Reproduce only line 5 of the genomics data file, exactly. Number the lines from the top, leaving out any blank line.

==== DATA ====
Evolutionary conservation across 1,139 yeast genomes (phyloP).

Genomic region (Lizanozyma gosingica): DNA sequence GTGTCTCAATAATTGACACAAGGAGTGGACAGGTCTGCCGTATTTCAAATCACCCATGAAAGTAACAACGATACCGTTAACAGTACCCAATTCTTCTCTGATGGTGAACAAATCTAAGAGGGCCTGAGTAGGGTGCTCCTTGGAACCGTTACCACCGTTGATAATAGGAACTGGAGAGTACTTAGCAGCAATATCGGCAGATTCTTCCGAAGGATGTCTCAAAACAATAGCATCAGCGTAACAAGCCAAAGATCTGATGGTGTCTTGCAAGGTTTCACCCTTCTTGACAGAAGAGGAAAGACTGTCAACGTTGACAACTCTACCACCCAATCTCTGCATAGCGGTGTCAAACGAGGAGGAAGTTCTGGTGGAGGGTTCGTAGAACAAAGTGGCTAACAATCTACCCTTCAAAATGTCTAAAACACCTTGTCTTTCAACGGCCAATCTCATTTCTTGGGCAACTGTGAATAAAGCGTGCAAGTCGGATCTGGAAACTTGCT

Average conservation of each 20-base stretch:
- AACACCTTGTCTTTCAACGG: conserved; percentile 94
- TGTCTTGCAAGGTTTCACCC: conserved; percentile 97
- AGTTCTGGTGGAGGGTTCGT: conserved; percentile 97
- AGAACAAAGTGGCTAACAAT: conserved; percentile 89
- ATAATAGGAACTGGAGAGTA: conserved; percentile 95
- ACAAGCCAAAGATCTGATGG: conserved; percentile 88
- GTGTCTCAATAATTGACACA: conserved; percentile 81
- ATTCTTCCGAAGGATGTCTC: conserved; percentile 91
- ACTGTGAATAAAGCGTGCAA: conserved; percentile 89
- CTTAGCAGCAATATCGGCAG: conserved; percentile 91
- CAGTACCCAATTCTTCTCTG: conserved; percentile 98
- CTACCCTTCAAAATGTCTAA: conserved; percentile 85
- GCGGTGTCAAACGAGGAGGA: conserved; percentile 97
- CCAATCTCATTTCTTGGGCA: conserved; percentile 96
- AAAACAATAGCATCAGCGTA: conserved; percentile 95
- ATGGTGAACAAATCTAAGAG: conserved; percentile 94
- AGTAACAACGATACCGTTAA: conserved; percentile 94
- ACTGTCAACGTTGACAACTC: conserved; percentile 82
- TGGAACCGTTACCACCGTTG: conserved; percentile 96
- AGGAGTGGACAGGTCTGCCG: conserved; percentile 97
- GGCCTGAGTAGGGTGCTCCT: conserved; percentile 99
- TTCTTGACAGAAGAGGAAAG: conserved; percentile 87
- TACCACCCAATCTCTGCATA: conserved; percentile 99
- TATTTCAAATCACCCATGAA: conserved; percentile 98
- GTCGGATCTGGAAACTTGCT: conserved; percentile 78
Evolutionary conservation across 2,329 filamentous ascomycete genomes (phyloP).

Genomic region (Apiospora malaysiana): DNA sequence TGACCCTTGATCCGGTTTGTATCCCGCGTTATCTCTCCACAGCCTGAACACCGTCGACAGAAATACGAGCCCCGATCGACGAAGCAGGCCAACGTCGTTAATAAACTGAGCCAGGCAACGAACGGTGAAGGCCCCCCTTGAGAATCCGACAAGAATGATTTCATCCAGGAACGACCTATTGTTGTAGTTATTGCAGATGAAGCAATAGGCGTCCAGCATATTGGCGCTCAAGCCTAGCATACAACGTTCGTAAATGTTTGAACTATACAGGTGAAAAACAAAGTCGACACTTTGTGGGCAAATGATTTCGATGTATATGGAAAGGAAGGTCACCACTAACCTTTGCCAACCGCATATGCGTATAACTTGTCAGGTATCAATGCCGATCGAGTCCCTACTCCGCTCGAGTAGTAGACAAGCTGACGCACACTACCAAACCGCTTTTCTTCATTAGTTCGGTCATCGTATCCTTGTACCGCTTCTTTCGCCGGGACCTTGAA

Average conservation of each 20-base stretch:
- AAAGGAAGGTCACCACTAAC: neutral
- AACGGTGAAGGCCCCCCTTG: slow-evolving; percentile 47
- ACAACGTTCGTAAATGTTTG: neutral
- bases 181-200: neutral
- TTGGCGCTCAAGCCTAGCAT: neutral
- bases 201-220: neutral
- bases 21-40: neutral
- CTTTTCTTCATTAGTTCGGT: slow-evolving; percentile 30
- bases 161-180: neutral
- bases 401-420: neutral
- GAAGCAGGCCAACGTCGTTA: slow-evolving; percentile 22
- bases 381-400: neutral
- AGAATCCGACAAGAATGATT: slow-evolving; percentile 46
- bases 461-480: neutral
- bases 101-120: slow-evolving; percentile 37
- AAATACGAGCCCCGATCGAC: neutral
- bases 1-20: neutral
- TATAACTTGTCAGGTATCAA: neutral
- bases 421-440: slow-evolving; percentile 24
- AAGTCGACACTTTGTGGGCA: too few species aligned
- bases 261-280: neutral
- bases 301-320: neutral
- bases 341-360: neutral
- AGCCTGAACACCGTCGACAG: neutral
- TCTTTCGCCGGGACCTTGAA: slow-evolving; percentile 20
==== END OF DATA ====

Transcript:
- TGTCTTGCAAGGTTTCACCC: conserved; percentile 97